A shortcoming of ensemble FRET experiments is that the behavior of individual molecules is masked by averaging. This problem is overcome by single-molecule FRET (smFRET) experiments. Using smFRET, fluorescently-labeled tRNAs bound to pre-translocation ribosomes were observed to move spontaneously relative to one another, interpreted as fluctuations between the classical and hybrid states [16-18]. This was shown directly in smFRET experiments using fluorescently-labeled ribosomal subunits, in which pre-translocation ribosomes containing deacylated tRNA in the P site were seen to fluctuate spontaneously between two rotational conformations corresponding to the classical and hybrid states [19]. In contrast, post-translocation ribosomes, containing peptidyl-tRNA in the P site were fixed predominantly in the classical, non-rotated state. Analysis of equilibria between the two intersubunit conformations, based on FRET and chemical probing data, shows that stabilization of the rotated, hybrid state is influenced both by movement of the acceptor stem of deacylated tRNA into the 50S E site and by binding of EF-G [19,20].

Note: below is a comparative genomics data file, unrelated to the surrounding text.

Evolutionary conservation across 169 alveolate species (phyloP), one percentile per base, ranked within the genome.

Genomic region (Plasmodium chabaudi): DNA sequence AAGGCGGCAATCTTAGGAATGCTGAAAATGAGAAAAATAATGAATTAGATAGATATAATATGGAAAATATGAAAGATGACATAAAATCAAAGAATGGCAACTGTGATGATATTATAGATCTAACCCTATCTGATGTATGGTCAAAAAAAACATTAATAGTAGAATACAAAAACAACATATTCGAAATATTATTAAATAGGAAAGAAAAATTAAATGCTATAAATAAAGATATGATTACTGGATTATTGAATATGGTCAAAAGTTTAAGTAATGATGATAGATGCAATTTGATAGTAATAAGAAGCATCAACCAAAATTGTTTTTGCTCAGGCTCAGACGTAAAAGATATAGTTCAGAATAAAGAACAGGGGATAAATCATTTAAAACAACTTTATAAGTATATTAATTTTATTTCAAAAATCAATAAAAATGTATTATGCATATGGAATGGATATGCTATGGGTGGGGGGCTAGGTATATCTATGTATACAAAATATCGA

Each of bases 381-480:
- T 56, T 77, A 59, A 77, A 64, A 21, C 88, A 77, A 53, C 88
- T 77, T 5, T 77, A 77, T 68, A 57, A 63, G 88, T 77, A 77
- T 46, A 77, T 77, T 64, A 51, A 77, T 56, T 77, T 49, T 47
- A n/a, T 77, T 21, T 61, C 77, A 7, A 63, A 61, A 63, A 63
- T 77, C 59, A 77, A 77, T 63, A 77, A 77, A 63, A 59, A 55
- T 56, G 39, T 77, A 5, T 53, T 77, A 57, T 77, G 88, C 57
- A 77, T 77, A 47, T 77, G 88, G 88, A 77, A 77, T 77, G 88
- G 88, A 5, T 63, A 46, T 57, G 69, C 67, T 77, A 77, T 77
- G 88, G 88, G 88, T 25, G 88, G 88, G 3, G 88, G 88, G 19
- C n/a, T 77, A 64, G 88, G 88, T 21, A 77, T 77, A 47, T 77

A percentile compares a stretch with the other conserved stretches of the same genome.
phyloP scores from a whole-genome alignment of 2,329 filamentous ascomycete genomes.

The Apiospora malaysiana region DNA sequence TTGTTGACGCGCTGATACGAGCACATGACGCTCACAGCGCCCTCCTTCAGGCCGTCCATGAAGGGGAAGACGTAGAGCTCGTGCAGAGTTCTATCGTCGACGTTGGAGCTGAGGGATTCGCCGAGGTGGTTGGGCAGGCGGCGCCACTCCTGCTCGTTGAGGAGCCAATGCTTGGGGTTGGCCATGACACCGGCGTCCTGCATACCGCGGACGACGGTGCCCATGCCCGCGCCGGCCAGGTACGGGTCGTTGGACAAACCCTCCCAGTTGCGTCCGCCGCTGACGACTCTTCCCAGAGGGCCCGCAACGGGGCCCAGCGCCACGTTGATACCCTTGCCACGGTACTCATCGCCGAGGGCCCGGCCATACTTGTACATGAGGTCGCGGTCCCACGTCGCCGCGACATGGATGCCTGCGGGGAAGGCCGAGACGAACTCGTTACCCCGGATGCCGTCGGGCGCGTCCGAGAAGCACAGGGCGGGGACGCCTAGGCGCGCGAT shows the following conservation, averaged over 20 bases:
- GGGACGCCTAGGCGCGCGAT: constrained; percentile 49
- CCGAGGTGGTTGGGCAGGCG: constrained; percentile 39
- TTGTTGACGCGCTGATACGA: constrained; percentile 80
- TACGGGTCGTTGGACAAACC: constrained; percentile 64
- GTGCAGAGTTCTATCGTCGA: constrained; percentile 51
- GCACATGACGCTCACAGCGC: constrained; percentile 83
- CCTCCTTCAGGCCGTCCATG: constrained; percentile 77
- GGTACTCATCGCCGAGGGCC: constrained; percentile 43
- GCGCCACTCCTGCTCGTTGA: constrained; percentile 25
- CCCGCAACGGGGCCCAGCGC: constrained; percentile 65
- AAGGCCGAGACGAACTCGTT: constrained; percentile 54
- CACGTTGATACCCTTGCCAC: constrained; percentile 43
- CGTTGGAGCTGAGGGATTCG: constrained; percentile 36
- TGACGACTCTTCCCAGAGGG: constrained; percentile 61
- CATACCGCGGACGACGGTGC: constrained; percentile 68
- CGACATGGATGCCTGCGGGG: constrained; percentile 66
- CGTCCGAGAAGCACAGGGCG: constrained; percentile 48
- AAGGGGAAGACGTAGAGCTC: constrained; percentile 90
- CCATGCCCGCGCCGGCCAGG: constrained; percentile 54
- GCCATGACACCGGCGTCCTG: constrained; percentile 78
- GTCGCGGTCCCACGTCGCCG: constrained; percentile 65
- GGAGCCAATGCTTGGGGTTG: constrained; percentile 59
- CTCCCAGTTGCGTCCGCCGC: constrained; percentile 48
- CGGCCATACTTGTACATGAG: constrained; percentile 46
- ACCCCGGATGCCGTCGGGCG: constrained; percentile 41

Binding of initiation factor IF2 [21], release factor RF3 [14,22,23] or ribosome recycling factor RRF [24] also causes movement into the rotated, hybrid state, extending the involvement of intersubunit rotation to the initiation and termination phases of protein synthesis. Moreover, counterclockwise rotation of the small subunit was also seen in cryo-EM reconstructions of EF-2-containing complexes of the eukaryotic ribosome [25,26]. Thus, intersubunit movement and the hybrid-state intermediate appear to be universal features of translation that account for conservation of the two-subunit organization of ribosomes among all branches of life.